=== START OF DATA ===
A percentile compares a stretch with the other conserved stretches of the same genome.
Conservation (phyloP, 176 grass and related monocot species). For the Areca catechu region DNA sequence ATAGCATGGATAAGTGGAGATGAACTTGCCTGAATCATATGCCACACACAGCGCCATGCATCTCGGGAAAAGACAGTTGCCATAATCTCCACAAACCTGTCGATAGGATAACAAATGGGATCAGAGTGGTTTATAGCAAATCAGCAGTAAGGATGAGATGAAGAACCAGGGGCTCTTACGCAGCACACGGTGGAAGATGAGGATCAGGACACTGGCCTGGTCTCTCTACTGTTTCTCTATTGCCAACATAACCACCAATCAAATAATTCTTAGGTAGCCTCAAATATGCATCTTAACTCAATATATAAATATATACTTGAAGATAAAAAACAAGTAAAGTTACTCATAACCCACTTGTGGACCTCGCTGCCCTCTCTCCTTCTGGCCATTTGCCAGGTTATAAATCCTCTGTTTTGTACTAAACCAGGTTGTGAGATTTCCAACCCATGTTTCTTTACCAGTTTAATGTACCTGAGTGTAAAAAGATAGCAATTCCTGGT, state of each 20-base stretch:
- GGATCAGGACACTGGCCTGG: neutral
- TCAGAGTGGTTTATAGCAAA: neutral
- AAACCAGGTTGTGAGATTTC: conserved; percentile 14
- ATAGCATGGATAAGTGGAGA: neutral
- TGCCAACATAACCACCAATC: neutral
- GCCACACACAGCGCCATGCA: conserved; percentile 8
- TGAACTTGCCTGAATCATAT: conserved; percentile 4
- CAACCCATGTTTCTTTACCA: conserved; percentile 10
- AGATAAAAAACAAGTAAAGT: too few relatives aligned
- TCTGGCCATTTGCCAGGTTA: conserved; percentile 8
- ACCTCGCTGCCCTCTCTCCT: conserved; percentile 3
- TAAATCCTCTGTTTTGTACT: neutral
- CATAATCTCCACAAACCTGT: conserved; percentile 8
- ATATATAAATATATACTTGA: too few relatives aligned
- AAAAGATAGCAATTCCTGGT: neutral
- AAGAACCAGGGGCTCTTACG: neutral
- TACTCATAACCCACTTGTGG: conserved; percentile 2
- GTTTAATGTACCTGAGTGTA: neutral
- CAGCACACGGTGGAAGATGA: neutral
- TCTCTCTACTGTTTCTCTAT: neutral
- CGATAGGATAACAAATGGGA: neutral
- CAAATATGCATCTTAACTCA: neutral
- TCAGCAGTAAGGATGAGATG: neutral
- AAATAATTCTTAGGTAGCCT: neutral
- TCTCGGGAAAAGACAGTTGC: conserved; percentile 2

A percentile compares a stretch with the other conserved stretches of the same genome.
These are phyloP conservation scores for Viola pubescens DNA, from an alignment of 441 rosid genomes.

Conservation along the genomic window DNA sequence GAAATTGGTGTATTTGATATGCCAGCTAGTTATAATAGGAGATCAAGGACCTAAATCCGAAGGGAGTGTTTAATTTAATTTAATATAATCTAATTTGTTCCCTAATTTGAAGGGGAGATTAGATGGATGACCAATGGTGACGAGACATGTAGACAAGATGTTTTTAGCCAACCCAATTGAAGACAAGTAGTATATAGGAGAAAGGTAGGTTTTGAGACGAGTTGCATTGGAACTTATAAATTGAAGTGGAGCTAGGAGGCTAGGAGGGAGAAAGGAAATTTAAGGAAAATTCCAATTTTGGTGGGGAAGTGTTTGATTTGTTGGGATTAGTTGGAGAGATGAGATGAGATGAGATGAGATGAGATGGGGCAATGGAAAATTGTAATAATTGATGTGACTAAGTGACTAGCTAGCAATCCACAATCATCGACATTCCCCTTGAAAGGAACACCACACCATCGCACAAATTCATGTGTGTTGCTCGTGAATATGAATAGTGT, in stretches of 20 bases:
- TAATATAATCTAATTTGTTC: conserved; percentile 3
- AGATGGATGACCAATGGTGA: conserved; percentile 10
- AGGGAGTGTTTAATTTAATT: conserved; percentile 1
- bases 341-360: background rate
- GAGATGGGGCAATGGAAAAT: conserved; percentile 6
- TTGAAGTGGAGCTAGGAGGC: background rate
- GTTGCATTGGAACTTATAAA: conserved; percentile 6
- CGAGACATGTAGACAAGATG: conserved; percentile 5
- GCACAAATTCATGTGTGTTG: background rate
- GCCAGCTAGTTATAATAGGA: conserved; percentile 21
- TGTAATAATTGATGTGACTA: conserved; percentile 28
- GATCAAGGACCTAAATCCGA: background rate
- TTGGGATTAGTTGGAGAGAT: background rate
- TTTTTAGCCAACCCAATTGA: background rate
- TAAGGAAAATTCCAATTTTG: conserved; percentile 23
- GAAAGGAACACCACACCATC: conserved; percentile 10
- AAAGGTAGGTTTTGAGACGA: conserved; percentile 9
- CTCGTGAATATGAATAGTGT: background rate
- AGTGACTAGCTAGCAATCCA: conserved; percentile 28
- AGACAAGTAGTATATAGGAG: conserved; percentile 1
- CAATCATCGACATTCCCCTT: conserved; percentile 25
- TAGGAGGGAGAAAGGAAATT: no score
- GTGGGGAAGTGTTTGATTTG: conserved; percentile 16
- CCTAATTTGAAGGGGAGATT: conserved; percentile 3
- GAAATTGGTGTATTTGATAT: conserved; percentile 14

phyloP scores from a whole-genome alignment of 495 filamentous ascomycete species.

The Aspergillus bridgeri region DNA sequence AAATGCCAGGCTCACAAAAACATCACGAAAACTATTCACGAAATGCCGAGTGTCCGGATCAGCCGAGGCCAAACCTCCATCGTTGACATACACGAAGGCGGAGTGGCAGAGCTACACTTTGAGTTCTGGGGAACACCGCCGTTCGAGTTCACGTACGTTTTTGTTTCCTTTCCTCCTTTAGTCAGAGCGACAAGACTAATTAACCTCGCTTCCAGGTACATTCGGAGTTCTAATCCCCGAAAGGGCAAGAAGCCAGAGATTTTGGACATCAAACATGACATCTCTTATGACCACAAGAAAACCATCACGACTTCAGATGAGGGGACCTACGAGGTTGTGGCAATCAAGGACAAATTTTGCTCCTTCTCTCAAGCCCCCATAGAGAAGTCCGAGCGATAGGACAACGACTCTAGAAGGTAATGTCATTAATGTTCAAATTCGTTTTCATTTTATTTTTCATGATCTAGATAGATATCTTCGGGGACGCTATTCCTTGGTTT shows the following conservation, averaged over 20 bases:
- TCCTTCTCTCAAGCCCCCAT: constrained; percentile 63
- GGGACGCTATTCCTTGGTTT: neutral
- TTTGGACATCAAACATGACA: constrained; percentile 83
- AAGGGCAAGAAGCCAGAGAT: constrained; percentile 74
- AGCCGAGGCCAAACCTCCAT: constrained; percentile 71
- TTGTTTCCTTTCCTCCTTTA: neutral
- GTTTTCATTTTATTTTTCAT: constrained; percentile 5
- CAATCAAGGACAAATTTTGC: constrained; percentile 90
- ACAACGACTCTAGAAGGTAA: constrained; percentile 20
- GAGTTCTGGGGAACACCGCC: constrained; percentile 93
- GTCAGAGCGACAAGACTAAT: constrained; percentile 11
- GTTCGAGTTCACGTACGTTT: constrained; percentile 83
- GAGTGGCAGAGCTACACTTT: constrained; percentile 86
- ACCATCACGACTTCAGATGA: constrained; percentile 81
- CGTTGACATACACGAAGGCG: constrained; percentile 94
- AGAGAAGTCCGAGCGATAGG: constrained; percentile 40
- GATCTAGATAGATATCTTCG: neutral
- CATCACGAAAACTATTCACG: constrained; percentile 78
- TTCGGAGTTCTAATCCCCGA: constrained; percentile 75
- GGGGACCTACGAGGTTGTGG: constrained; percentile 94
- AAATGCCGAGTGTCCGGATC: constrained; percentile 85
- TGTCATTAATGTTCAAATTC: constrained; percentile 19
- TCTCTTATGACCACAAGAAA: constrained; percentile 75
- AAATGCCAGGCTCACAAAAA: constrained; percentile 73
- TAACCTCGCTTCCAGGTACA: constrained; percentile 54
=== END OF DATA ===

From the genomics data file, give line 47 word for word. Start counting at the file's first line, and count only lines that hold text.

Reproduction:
- AAAGGTAGGTTTTGAGACGA: conserved; percentile 9